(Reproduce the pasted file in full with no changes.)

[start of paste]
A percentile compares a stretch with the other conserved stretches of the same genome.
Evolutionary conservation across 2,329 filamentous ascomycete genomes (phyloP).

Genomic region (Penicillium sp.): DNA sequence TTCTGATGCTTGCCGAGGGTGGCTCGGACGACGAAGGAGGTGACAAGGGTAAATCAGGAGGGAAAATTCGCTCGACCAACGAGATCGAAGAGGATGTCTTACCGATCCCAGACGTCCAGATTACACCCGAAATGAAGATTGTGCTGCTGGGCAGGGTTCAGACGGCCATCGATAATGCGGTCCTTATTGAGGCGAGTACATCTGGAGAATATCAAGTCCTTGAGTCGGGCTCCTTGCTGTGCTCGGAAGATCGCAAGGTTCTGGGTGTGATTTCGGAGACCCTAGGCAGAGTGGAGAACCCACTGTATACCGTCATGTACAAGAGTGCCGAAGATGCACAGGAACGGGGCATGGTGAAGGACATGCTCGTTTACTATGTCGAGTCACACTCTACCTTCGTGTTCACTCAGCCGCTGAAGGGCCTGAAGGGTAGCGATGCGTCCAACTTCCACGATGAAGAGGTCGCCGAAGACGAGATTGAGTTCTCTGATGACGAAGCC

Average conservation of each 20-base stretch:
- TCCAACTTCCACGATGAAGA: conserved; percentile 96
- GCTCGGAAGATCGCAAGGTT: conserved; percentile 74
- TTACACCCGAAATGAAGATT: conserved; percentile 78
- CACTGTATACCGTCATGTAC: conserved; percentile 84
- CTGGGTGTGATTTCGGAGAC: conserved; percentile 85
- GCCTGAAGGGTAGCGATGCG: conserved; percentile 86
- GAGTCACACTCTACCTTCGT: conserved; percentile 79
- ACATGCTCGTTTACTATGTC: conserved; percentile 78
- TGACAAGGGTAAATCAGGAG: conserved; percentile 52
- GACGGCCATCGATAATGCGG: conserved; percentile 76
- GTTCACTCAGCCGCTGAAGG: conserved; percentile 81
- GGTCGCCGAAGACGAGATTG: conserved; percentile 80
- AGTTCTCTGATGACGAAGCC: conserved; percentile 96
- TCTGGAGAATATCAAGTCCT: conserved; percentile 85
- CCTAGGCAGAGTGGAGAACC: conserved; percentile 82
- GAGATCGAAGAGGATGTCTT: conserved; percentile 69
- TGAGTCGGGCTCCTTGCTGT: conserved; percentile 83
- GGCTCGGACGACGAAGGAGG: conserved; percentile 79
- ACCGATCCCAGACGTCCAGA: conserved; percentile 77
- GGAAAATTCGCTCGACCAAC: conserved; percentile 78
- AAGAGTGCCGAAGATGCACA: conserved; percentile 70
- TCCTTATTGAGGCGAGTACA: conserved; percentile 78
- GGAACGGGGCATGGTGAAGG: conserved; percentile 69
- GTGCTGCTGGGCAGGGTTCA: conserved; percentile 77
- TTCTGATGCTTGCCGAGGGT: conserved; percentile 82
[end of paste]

A percentile compares a stretch with the other conserved stretches of the same genome.
Evolutionary conservation across 2,329 filamentous ascomycete genomes (phyloP).

Genomic region (Penicillium sp.): DNA sequence TTCTGATGCTTGCCGAGGGTGGCTCGGACGACGAAGGAGGTGACAAGGGTAAATCAGGAGGGAAAATTCGCTCGACCAACGAGATCGAAGAGGATGTCTTACCGATCCCAGACGTCCAGATTACACCCGAAATGAAGATTGTGCTGCTGGGCAGGGTTCAGACGGCCATCGATAATGCGGTCCTTATTGAGGCGAGTACATCTGGAGAATATCAAGTCCTTGAGTCGGGCTCCTTGCTGTGCTCGGAAGATCGCAAGGTTCTGGGTGTGATTTCGGAGACCCTAGGCAGAGTGGAGAACCCACTGTATACCGTCATGTACAAGAGTGCCGAAGATGCACAGGAACGGGGCATGGTGAAGGACATGCTCGTTTACTATGTCGAGTCACACTCTACCTTCGTGTTCACTCAGCCGCTGAAGGGCCTGAAGGGTAGCGATGCGTCCAACTTCCACGATGAAGAGGTCGCCGAAGACGAGATTGAGTTCTCTGATGACGAAGCC

Average conservation of each 20-base stretch:
- TCCAACTTCCACGATGAAGA: conserved; percentile 96
- GCTCGGAAGATCGCAAGGTT: conserved; percentile 74
- TTACACCCGAAATGAAGATT: conserved; percentile 78
- CACTGTATACCGTCATGTAC: conserved; percentile 84
- CTGGGTGTGATTTCGGAGAC: conserved; percentile 85
- GCCTGAAGGGTAGCGATGCG: conserved; percentile 86
- GAGTCACACTCTACCTTCGT: conserved; percentile 79
- ACATGCTCGTTTACTATGTC: conserved; percentile 78
- TGACAAGGGTAAATCAGGAG: conserved; percentile 52
- GACGGCCATCGATAATGCGG: conserved; percentile 76
- GTTCACTCAGCCGCTGAAGG: conserved; percentile 81
- GGTCGCCGAAGACGAGATTG: conserved; percentile 80
- AGTTCTCTGATGACGAAGCC: conserved; percentile 96
- TCTGGAGAATATCAAGTCCT: conserved; percentile 85
- CCTAGGCAGAGTGGAGAACC: conserved; percentile 82
- GAGATCGAAGAGGATGTCTT: conserved; percentile 69
- TGAGTCGGGCTCCTTGCTGT: conserved; percentile 83
- GGCTCGGACGACGAAGGAGG: conserved; percentile 79
- ACCGATCCCAGACGTCCAGA: conserved; percentile 77
- GGAAAATTCGCTCGACCAAC: conserved; percentile 78
- AAGAGTGCCGAAGATGCACA: conserved; percentile 70
- TCCTTATTGAGGCGAGTACA: conserved; percentile 78
- GGAACGGGGCATGGTGAAGG: conserved; percentile 69
- GTGCTGCTGGGCAGGGTTCA: conserved; percentile 77
- TTCTGATGCTTGCCGAGGGT: conserved; percentile 82